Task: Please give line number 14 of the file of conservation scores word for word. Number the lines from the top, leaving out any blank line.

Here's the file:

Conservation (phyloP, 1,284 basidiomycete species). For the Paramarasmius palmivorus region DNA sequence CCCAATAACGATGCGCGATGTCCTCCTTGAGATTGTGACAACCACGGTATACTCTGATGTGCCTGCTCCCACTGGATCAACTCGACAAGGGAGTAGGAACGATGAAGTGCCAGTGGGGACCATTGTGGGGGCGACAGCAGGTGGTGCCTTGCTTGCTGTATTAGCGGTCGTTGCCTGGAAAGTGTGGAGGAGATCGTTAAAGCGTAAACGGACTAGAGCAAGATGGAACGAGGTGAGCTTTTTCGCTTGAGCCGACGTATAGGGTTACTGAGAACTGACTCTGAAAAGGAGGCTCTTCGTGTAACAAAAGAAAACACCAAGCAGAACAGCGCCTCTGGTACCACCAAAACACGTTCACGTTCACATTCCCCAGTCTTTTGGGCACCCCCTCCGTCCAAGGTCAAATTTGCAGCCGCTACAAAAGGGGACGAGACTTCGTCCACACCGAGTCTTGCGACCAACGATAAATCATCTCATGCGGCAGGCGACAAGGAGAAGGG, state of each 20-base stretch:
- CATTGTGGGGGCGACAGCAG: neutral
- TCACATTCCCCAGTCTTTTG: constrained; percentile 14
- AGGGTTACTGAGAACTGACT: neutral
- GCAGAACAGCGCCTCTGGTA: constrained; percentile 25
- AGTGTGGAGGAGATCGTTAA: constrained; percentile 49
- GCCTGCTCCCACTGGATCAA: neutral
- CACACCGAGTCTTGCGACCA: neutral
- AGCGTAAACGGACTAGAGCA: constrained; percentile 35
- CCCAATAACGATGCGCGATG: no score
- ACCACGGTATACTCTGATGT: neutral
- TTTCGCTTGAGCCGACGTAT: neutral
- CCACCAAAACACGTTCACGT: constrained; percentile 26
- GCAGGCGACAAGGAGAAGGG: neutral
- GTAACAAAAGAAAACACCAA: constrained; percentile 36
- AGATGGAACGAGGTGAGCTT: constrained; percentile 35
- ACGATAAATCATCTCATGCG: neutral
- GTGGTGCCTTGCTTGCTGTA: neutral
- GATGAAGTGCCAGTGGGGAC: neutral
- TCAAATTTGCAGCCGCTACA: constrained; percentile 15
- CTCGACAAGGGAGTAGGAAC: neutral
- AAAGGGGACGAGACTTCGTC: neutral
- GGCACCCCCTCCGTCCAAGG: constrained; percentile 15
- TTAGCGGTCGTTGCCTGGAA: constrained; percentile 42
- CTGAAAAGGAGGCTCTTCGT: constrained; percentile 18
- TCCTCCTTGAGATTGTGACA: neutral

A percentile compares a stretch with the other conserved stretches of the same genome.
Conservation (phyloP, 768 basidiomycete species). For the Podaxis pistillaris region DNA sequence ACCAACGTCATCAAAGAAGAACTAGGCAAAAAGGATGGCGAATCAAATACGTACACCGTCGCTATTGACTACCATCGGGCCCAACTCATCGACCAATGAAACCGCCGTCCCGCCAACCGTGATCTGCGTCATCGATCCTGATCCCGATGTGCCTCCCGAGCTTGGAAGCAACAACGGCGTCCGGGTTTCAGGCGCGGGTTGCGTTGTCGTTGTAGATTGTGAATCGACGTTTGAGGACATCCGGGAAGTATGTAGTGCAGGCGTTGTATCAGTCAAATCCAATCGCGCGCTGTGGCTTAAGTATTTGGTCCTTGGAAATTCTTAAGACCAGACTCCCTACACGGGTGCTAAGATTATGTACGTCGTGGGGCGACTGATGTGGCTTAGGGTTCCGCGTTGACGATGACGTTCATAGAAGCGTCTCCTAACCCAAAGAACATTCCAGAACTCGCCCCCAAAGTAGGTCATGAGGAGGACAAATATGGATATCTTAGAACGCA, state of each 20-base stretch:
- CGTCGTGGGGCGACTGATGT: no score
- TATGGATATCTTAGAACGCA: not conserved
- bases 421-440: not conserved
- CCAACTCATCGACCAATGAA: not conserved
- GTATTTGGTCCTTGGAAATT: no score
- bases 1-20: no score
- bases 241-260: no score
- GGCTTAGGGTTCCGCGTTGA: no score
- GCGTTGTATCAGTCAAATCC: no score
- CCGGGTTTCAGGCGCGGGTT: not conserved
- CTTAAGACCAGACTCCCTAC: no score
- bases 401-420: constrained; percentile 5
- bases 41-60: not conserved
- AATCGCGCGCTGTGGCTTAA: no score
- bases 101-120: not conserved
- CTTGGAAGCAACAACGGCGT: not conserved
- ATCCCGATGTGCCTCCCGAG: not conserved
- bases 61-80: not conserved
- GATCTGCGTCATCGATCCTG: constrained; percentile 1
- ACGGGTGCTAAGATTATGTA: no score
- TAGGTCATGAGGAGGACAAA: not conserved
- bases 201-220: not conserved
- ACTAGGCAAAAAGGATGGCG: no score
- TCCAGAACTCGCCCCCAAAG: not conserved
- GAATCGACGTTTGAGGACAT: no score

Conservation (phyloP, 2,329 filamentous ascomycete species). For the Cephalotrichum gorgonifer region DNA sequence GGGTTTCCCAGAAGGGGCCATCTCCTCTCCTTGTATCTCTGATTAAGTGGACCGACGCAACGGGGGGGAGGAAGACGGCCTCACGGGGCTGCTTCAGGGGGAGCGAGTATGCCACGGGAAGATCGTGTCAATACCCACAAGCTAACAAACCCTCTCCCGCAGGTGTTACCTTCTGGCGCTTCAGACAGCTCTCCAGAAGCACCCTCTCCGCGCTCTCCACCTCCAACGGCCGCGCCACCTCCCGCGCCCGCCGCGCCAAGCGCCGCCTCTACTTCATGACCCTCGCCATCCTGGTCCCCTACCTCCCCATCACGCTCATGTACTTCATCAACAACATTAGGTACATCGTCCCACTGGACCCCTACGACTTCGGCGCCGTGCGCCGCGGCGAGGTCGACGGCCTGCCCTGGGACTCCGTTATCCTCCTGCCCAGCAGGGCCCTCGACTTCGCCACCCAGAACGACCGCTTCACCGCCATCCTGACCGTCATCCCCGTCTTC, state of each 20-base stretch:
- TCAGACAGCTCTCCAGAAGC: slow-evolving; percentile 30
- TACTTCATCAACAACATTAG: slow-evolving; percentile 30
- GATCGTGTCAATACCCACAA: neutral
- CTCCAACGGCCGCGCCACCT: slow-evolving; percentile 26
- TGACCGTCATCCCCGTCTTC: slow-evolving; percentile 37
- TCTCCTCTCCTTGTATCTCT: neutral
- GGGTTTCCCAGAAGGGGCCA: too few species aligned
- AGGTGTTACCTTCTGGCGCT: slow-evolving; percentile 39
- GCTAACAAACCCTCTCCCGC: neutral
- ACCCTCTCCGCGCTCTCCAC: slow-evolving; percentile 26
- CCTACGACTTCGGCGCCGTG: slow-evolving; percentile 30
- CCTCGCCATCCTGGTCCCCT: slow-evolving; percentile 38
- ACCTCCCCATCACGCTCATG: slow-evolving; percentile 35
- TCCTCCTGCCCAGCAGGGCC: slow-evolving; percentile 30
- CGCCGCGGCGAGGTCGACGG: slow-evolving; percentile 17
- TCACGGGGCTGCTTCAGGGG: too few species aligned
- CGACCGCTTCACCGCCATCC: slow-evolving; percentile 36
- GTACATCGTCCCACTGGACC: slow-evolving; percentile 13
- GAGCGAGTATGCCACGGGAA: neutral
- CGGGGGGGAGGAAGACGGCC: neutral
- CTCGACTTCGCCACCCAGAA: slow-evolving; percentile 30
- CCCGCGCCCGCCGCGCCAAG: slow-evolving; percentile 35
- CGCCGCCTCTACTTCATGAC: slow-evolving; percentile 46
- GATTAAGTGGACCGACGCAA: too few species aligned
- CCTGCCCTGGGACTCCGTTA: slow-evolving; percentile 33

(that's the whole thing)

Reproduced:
- GCAGGCGACAAGGAGAAGGG: neutral